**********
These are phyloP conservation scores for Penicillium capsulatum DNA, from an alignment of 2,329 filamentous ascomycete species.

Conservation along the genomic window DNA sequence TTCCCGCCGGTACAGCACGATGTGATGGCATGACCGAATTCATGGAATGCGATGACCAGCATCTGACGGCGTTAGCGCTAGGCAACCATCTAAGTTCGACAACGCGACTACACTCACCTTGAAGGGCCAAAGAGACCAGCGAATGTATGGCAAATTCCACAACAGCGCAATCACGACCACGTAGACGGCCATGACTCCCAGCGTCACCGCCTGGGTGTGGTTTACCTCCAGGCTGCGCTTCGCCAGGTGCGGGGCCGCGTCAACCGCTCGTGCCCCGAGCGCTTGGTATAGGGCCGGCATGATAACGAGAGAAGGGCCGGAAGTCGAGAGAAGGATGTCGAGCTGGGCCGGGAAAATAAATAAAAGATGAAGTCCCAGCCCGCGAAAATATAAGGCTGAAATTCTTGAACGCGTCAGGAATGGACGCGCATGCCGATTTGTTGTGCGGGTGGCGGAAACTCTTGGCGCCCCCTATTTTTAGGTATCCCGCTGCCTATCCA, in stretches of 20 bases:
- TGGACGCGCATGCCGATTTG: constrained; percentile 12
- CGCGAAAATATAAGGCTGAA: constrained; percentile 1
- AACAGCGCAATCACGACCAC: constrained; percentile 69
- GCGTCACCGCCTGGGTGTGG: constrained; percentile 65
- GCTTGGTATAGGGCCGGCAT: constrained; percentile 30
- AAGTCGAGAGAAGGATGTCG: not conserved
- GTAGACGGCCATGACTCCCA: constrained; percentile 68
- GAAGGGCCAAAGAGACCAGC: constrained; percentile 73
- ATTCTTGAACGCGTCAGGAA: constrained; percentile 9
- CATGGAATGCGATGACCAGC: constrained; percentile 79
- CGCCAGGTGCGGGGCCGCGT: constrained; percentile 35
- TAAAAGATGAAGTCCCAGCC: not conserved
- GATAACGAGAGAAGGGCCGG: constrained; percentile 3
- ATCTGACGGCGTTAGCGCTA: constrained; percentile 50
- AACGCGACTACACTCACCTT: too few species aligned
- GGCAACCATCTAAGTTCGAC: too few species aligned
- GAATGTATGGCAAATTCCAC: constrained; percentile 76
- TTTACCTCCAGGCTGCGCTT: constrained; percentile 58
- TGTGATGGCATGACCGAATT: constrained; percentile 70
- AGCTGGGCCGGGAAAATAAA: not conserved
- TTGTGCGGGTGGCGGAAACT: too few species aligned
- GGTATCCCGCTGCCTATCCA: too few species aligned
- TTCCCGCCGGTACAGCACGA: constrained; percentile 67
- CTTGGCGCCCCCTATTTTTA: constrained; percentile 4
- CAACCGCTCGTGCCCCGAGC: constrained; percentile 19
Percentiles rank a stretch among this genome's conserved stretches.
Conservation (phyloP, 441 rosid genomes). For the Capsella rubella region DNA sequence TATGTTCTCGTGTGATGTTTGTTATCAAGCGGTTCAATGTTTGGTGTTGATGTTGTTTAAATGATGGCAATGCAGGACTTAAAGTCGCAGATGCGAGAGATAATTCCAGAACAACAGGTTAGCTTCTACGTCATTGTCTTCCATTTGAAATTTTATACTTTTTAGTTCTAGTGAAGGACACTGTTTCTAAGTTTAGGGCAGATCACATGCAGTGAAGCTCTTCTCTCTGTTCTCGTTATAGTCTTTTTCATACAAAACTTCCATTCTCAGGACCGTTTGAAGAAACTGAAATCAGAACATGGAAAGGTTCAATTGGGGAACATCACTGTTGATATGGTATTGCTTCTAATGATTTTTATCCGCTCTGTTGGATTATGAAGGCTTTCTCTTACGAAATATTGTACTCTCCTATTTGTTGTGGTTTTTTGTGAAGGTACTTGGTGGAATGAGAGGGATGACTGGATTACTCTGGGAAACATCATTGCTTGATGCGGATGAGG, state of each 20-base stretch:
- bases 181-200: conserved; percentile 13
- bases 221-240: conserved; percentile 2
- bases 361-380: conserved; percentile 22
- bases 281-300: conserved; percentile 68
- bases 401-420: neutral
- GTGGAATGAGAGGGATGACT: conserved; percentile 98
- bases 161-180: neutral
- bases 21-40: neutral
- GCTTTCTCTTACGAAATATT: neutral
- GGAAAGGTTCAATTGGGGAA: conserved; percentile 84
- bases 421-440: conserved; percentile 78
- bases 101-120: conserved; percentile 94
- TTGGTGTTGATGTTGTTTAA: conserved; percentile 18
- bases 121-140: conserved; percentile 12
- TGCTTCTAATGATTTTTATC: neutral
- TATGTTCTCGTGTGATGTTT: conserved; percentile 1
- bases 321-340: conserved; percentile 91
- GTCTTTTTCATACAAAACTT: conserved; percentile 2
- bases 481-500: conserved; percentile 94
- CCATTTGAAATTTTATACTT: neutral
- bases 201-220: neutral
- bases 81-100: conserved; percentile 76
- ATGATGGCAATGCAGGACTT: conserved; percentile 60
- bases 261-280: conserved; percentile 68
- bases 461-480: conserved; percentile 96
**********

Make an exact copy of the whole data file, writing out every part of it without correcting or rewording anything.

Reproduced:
These are phyloP conservation scores for Penicillium capsulatum DNA, from an alignment of 2,329 filamentous ascomycete species.

Conservation along the genomic window DNA sequence TTCCCGCCGGTACAGCACGATGTGATGGCATGACCGAATTCATGGAATGCGATGACCAGCATCTGACGGCGTTAGCGCTAGGCAACCATCTAAGTTCGACAACGCGACTACACTCACCTTGAAGGGCCAAAGAGACCAGCGAATGTATGGCAAATTCCACAACAGCGCAATCACGACCACGTAGACGGCCATGACTCCCAGCGTCACCGCCTGGGTGTGGTTTACCTCCAGGCTGCGCTTCGCCAGGTGCGGGGCCGCGTCAACCGCTCGTGCCCCGAGCGCTTGGTATAGGGCCGGCATGATAACGAGAGAAGGGCCGGAAGTCGAGAGAAGGATGTCGAGCTGGGCCGGGAAAATAAATAAAAGATGAAGTCCCAGCCCGCGAAAATATAAGGCTGAAATTCTTGAACGCGTCAGGAATGGACGCGCATGCCGATTTGTTGTGCGGGTGGCGGAAACTCTTGGCGCCCCCTATTTTTAGGTATCCCGCTGCCTATCCA, in stretches of 20 bases:
- TGGACGCGCATGCCGATTTG: constrained; percentile 12
- CGCGAAAATATAAGGCTGAA: constrained; percentile 1
- AACAGCGCAATCACGACCAC: constrained; percentile 69
- GCGTCACCGCCTGGGTGTGG: constrained; percentile 65
- GCTTGGTATAGGGCCGGCAT: constrained; percentile 30
- AAGTCGAGAGAAGGATGTCG: not conserved
- GTAGACGGCCATGACTCCCA: constrained; percentile 68
- GAAGGGCCAAAGAGACCAGC: constrained; percentile 73
- ATTCTTGAACGCGTCAGGAA: constrained; percentile 9
- CATGGAATGCGATGACCAGC: constrained; percentile 79
- CGCCAGGTGCGGGGCCGCGT: constrained; percentile 35
- TAAAAGATGAAGTCCCAGCC: not conserved
- GATAACGAGAGAAGGGCCGG: constrained; percentile 3
- ATCTGACGGCGTTAGCGCTA: constrained; percentile 50
- AACGCGACTACACTCACCTT: too few species aligned
- GGCAACCATCTAAGTTCGAC: too few species aligned
- GAATGTATGGCAAATTCCAC: constrained; percentile 76
- TTTACCTCCAGGCTGCGCTT: constrained; percentile 58
- TGTGATGGCATGACCGAATT: constrained; percentile 70
- AGCTGGGCCGGGAAAATAAA: not conserved
- TTGTGCGGGTGGCGGAAACT: too few species aligned
- GGTATCCCGCTGCCTATCCA: too few species aligned
- TTCCCGCCGGTACAGCACGA: constrained; percentile 67
- CTTGGCGCCCCCTATTTTTA: constrained; percentile 4
- CAACCGCTCGTGCCCCGAGC: constrained; percentile 19
Percentiles rank a stretch among this genome's conserved stretches.
Conservation (phyloP, 441 rosid genomes). For the Capsella rubella region DNA sequence TATGTTCTCGTGTGATGTTTGTTATCAAGCGGTTCAATGTTTGGTGTTGATGTTGTTTAAATGATGGCAATGCAGGACTTAAAGTCGCAGATGCGAGAGATAATTCCAGAACAACAGGTTAGCTTCTACGTCATTGTCTTCCATTTGAAATTTTATACTTTTTAGTTCTAGTGAAGGACACTGTTTCTAAGTTTAGGGCAGATCACATGCAGTGAAGCTCTTCTCTCTGTTCTCGTTATAGTCTTTTTCATACAAAACTTCCATTCTCAGGACCGTTTGAAGAAACTGAAATCAGAACATGGAAAGGTTCAATTGGGGAACATCACTGTTGATATGGTATTGCTTCTAATGATTTTTATCCGCTCTGTTGGATTATGAAGGCTTTCTCTTACGAAATATTGTACTCTCCTATTTGTTGTGGTTTTTTGTGAAGGTACTTGGTGGAATGAGAGGGATGACTGGATTACTCTGGGAAACATCATTGCTTGATGCGGATGAGG, state of each 20-base stretch:
- bases 181-200: conserved; percentile 13
- bases 221-240: conserved; percentile 2
- bases 361-380: conserved; percentile 22
- bases 281-300: conserved; percentile 68
- bases 401-420: neutral
- GTGGAATGAGAGGGATGACT: conserved; percentile 98
- bases 161-180: neutral
- bases 21-40: neutral
- GCTTTCTCTTACGAAATATT: neutral
- GGAAAGGTTCAATTGGGGAA: conserved; percentile 84
- bases 421-440: conserved; percentile 78
- bases 101-120: conserved; percentile 94
- TTGGTGTTGATGTTGTTTAA: conserved; percentile 18
- bases 121-140: conserved; percentile 12
- TGCTTCTAATGATTTTTATC: neutral
- TATGTTCTCGTGTGATGTTT: conserved; percentile 1
- bases 321-340: conserved; percentile 91
- GTCTTTTTCATACAAAACTT: conserved; percentile 2
- bases 481-500: conserved; percentile 94
- CCATTTGAAATTTTATACTT: neutral
- bases 201-220: neutral
- bases 81-100: conserved; percentile 76
- ATGATGGCAATGCAGGACTT: conserved; percentile 60
- bases 261-280: conserved; percentile 68
- bases 461-480: conserved; percentile 96